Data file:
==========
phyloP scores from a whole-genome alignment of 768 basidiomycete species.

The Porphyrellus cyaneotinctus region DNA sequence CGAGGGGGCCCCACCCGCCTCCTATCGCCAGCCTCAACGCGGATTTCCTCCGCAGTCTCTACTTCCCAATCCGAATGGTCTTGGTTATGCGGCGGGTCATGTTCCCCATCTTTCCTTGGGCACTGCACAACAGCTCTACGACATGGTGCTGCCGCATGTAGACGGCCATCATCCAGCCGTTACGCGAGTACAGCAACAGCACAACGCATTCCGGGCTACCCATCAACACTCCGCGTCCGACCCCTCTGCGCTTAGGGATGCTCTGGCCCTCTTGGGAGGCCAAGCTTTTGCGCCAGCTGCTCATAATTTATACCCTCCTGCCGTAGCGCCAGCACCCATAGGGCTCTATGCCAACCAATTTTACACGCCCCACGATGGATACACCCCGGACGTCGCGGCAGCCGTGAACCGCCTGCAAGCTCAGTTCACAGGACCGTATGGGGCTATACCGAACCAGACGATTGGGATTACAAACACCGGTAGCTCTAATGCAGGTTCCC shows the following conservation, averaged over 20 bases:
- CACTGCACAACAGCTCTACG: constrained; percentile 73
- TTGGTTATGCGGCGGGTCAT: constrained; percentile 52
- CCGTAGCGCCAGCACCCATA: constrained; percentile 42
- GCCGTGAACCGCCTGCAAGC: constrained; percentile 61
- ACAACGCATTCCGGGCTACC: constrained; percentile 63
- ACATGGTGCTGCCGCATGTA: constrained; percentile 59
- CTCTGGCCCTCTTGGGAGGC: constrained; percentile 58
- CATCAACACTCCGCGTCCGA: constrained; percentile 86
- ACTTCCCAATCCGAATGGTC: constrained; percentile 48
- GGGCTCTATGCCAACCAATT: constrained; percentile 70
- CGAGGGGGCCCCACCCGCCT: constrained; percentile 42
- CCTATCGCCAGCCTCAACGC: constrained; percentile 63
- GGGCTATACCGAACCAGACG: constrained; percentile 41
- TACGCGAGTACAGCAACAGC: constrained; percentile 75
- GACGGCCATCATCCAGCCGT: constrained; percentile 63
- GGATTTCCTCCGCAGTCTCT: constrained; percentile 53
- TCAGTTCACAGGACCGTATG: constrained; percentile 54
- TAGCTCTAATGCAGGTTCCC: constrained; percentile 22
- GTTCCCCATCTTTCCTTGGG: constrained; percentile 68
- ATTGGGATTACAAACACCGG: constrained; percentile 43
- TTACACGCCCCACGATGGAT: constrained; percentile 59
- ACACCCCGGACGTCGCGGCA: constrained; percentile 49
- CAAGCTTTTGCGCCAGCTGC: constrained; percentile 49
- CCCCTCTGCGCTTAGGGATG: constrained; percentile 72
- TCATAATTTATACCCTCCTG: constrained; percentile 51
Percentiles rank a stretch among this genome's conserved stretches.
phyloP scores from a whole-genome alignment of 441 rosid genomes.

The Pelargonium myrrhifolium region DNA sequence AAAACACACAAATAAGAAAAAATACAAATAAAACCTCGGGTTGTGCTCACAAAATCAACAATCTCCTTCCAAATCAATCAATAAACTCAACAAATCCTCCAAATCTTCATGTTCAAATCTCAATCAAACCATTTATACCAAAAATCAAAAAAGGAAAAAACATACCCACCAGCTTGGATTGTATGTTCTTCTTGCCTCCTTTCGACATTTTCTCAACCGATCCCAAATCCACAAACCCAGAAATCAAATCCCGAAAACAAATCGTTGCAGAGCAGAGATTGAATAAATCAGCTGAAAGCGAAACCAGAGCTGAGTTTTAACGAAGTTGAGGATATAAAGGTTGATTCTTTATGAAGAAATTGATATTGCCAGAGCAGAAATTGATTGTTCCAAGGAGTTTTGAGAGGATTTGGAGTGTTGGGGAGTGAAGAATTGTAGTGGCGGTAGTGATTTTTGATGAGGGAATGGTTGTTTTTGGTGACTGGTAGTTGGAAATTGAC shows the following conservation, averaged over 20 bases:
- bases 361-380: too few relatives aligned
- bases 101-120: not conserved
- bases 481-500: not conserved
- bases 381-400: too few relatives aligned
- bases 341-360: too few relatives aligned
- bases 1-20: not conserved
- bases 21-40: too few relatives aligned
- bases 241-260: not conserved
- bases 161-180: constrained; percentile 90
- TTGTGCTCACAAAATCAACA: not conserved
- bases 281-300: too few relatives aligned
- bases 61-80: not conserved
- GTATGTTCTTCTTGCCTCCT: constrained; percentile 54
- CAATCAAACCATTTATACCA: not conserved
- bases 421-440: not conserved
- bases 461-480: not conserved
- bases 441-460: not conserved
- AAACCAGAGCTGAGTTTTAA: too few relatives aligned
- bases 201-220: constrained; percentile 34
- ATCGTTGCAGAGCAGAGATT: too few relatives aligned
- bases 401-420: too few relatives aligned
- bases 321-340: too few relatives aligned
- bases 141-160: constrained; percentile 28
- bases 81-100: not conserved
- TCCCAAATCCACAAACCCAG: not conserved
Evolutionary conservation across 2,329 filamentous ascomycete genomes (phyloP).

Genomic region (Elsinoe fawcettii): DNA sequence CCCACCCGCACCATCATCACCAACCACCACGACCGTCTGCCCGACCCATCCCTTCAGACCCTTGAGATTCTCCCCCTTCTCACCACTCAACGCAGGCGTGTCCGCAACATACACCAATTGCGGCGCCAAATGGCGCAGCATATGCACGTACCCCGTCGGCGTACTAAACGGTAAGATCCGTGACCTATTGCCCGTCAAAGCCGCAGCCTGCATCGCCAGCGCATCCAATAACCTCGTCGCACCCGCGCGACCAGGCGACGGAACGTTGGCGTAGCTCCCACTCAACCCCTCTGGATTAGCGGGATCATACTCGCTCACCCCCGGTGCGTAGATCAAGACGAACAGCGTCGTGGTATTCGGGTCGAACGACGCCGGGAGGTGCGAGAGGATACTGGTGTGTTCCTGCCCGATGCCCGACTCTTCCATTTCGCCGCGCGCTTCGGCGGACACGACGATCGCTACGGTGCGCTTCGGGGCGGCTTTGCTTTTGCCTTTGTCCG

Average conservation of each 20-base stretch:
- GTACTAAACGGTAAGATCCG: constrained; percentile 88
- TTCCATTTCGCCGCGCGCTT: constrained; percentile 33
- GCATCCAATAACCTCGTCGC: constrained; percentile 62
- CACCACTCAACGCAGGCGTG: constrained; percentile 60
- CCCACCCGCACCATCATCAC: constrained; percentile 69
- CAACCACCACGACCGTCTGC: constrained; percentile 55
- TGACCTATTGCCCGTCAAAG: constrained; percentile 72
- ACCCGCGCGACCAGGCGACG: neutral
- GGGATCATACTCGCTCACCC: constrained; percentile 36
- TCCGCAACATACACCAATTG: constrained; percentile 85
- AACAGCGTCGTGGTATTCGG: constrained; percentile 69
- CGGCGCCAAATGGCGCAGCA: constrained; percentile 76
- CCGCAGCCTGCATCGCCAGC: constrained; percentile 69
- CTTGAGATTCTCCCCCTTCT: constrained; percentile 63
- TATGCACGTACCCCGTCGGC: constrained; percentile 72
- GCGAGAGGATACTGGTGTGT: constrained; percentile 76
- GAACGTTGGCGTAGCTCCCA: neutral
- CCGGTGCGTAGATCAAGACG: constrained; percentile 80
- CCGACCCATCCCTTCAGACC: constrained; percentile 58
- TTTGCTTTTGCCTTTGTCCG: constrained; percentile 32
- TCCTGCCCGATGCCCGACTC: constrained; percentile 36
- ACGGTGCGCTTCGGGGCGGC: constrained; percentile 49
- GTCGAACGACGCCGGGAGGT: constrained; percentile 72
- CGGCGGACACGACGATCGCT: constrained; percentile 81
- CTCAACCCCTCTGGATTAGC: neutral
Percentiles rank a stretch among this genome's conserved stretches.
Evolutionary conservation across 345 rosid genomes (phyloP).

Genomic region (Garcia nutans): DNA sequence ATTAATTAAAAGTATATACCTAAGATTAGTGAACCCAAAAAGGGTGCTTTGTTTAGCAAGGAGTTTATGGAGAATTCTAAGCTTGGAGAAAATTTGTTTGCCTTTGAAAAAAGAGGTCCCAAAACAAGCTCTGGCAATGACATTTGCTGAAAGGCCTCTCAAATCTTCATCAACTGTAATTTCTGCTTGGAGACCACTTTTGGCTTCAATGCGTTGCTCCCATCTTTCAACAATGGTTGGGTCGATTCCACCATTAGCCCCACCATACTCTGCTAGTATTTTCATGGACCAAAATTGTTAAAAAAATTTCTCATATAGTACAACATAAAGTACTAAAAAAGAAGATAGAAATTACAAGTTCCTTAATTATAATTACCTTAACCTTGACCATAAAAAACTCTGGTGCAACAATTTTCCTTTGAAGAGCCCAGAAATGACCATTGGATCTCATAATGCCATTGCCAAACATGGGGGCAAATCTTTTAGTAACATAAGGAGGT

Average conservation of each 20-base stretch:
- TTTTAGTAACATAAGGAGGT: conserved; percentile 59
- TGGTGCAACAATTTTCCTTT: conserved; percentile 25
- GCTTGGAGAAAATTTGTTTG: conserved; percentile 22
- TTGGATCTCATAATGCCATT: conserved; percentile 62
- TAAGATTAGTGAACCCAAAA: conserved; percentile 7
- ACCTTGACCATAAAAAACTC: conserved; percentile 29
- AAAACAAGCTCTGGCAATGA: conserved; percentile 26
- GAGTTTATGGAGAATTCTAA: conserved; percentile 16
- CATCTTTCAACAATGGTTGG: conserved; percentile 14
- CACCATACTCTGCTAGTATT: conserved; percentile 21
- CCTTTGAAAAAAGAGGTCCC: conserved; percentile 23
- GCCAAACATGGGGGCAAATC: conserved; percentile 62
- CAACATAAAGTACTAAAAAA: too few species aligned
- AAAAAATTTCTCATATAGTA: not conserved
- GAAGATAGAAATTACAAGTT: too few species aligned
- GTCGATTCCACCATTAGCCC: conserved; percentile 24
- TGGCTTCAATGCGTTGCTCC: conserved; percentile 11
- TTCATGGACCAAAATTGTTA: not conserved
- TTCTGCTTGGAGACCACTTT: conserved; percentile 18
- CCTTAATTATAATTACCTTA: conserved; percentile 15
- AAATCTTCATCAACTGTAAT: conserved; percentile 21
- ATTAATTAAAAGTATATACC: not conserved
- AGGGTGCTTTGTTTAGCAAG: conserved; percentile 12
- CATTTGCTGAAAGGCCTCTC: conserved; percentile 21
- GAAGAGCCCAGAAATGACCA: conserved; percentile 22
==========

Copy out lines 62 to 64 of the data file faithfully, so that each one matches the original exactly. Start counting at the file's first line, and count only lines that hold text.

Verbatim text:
- CACCACTCAACGCAGGCGTG: constrained; percentile 60
- CCCACCCGCACCATCATCAC: constrained; percentile 69
- CAACCACCACGACCGTCTGC: constrained; percentile 55